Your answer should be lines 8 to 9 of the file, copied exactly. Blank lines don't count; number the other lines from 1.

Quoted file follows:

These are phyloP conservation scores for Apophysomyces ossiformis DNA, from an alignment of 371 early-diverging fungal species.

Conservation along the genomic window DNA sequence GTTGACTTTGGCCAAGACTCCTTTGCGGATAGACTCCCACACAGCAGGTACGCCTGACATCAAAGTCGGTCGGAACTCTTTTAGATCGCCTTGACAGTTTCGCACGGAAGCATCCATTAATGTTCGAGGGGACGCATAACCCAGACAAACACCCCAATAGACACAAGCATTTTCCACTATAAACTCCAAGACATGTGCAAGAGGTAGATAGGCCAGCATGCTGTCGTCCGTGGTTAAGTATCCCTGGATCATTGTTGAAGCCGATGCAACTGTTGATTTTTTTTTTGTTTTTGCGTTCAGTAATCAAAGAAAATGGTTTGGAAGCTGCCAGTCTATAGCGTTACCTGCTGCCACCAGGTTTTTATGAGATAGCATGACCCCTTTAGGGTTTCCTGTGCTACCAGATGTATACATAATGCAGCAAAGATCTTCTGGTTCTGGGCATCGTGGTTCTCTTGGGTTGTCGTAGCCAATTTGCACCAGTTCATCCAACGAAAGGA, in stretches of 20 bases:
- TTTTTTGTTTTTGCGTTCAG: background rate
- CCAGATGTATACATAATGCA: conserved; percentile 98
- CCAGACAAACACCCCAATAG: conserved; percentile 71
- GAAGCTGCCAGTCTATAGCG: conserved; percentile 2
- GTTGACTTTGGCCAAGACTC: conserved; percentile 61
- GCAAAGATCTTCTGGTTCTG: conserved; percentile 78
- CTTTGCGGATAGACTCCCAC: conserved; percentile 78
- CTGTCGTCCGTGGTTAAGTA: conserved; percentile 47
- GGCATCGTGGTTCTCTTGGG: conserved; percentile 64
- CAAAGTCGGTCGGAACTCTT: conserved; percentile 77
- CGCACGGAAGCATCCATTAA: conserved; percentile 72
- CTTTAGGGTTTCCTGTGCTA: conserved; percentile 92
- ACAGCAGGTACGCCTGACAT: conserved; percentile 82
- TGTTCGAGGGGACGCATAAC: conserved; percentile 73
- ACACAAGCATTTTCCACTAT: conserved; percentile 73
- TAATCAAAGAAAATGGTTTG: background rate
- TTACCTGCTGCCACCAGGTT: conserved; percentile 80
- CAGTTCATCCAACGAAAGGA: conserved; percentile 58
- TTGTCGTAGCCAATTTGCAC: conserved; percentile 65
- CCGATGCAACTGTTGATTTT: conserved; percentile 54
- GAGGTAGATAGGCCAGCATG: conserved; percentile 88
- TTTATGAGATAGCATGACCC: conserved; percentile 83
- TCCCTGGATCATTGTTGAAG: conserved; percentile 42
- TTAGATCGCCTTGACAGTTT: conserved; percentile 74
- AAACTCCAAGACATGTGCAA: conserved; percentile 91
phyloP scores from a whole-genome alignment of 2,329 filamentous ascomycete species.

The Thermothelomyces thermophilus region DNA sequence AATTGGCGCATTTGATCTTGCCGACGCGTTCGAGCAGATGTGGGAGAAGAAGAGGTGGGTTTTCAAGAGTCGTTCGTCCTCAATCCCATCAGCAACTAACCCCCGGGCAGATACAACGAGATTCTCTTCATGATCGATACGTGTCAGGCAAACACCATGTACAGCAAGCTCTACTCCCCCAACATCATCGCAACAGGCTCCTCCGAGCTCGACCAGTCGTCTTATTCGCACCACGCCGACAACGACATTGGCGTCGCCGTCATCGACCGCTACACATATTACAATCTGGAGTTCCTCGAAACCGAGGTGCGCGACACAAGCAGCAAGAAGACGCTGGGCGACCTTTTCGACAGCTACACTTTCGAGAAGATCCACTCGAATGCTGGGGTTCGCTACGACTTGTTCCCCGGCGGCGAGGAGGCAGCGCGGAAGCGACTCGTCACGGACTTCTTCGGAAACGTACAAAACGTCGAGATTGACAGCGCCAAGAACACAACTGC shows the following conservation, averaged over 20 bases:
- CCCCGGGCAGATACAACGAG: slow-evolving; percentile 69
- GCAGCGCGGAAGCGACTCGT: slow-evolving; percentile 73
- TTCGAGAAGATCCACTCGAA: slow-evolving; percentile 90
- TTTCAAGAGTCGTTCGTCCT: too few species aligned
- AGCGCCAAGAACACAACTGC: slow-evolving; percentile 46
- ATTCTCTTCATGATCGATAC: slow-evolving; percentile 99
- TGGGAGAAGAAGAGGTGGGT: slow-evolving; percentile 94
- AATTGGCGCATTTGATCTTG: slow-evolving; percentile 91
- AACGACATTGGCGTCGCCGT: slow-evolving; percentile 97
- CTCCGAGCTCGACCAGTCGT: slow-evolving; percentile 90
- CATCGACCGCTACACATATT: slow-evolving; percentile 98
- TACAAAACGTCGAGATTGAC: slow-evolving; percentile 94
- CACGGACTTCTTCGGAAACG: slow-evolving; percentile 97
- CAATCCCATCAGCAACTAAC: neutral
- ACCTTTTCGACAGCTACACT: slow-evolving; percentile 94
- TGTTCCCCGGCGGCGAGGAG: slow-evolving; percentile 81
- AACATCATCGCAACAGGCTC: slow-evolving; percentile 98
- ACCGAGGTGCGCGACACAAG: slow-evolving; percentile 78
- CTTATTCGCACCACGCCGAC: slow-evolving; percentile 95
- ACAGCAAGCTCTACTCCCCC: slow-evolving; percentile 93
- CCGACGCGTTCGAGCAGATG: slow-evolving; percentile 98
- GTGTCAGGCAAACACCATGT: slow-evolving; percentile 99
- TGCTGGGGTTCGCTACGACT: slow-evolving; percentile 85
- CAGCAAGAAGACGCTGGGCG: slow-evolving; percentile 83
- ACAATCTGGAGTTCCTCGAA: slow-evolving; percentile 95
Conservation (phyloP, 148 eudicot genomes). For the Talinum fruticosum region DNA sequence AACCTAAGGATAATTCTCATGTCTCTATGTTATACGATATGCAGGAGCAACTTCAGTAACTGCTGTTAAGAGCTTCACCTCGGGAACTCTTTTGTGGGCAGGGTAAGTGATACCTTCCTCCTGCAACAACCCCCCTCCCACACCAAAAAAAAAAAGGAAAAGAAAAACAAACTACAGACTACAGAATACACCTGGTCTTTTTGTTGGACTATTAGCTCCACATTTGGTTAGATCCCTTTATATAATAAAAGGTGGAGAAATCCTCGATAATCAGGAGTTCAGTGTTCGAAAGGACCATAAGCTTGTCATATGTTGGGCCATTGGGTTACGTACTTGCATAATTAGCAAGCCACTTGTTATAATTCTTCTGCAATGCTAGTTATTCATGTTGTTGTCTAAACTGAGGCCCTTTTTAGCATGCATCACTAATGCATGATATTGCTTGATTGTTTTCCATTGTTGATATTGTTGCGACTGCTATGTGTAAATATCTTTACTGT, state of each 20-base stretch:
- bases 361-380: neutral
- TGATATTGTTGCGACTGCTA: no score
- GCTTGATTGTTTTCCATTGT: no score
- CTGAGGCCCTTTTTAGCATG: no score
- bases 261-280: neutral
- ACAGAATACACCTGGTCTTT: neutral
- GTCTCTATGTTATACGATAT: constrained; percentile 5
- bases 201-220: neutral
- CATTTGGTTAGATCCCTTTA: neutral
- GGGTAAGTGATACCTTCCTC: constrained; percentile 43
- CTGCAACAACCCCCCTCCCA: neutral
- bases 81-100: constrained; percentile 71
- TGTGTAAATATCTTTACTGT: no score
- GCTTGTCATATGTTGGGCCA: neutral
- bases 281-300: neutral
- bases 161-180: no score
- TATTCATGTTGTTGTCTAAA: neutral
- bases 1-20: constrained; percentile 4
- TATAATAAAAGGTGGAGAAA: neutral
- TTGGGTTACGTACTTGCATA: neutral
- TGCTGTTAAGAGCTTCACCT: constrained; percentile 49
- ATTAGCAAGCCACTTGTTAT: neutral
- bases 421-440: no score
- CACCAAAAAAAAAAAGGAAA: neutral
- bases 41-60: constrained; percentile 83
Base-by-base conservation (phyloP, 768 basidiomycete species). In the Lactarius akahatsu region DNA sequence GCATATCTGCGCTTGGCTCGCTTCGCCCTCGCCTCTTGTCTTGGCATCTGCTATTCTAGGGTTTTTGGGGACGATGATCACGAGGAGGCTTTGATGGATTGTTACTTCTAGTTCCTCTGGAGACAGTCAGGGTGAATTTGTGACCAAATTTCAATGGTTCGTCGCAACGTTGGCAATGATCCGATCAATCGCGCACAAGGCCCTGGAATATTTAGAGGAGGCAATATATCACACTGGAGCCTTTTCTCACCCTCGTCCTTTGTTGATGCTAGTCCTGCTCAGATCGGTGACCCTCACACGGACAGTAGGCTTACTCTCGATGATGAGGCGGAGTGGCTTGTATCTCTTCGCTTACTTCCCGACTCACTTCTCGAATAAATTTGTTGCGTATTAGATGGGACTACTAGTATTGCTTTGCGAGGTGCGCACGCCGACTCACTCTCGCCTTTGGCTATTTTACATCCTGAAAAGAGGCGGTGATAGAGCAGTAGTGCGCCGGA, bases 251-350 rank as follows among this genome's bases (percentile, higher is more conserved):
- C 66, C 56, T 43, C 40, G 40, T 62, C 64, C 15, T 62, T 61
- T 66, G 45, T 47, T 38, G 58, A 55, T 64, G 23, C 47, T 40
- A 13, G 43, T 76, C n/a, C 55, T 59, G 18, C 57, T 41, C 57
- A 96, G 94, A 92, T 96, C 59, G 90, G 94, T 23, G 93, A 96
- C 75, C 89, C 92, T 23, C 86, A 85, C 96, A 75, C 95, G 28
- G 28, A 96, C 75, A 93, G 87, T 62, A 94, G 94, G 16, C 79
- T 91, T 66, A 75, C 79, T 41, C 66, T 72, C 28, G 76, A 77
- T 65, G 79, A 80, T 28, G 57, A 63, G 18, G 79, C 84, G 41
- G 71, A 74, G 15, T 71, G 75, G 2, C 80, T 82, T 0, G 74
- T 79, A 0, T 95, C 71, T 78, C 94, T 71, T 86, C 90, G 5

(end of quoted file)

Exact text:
- GCAAAGATCTTCTGGTTCTG: conserved; percentile 78
- CTTTGCGGATAGACTCCCAC: conserved; percentile 78